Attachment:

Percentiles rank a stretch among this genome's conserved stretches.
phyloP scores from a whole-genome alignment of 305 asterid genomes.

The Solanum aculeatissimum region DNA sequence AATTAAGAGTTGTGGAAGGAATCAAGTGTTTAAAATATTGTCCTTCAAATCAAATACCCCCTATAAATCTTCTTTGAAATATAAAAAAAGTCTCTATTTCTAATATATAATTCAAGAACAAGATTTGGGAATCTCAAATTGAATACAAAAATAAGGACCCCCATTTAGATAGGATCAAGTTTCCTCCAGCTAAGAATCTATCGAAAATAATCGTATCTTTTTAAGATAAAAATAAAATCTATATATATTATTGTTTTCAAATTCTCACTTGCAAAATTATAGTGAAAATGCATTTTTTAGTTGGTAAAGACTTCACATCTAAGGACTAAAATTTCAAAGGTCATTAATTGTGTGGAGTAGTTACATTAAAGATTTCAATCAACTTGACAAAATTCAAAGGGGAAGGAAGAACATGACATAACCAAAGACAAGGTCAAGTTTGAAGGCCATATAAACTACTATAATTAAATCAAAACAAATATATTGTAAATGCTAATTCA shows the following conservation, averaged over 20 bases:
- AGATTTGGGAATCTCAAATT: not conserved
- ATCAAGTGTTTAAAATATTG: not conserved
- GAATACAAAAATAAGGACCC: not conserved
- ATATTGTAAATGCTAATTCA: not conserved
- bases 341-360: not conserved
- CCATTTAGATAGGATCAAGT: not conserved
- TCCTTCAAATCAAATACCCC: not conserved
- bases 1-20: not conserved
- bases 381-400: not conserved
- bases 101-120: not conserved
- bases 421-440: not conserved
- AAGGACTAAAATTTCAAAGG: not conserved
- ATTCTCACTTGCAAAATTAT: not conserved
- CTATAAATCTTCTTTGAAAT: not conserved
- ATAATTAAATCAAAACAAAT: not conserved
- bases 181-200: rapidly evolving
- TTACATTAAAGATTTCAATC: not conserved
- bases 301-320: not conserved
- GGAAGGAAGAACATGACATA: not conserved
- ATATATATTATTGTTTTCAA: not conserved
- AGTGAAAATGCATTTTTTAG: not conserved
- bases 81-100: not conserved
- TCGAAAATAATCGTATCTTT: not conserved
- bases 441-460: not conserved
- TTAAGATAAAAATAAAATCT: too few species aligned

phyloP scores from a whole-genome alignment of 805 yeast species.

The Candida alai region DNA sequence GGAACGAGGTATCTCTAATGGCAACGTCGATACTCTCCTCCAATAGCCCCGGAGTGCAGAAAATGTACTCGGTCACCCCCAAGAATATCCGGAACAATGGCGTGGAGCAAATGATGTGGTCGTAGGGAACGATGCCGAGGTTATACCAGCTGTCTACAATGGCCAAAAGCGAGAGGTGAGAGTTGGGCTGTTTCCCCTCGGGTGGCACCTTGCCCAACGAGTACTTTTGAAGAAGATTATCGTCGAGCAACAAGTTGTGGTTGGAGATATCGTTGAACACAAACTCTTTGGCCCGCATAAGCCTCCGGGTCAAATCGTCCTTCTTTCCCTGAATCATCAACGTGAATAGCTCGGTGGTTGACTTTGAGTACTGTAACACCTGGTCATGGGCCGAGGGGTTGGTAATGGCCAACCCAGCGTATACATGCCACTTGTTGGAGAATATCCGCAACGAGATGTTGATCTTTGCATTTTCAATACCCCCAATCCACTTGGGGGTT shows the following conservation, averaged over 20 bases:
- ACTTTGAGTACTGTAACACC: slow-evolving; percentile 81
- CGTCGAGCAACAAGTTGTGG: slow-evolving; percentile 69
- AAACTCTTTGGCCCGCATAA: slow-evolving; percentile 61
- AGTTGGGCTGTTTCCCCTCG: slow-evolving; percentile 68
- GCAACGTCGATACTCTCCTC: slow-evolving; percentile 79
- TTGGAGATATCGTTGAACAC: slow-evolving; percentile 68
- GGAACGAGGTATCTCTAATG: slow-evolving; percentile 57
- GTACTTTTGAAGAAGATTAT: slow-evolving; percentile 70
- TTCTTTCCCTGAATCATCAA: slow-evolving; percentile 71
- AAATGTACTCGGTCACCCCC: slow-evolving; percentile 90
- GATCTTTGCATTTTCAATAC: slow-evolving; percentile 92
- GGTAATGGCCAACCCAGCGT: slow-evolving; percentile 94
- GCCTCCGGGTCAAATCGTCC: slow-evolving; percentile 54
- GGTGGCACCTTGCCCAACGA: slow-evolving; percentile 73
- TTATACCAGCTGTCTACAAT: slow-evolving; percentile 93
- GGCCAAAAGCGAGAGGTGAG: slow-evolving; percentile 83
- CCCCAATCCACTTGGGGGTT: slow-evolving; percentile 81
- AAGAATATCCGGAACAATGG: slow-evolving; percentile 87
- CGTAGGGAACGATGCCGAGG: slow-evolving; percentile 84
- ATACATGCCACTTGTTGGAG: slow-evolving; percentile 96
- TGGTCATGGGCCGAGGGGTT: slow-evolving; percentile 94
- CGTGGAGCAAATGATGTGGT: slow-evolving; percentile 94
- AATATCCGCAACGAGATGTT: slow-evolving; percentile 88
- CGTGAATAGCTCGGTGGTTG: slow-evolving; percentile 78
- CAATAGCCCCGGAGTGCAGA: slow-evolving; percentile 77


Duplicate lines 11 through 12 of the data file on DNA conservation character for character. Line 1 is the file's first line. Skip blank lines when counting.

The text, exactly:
- bases 1-20: not conserved
- bases 381-400: not conserved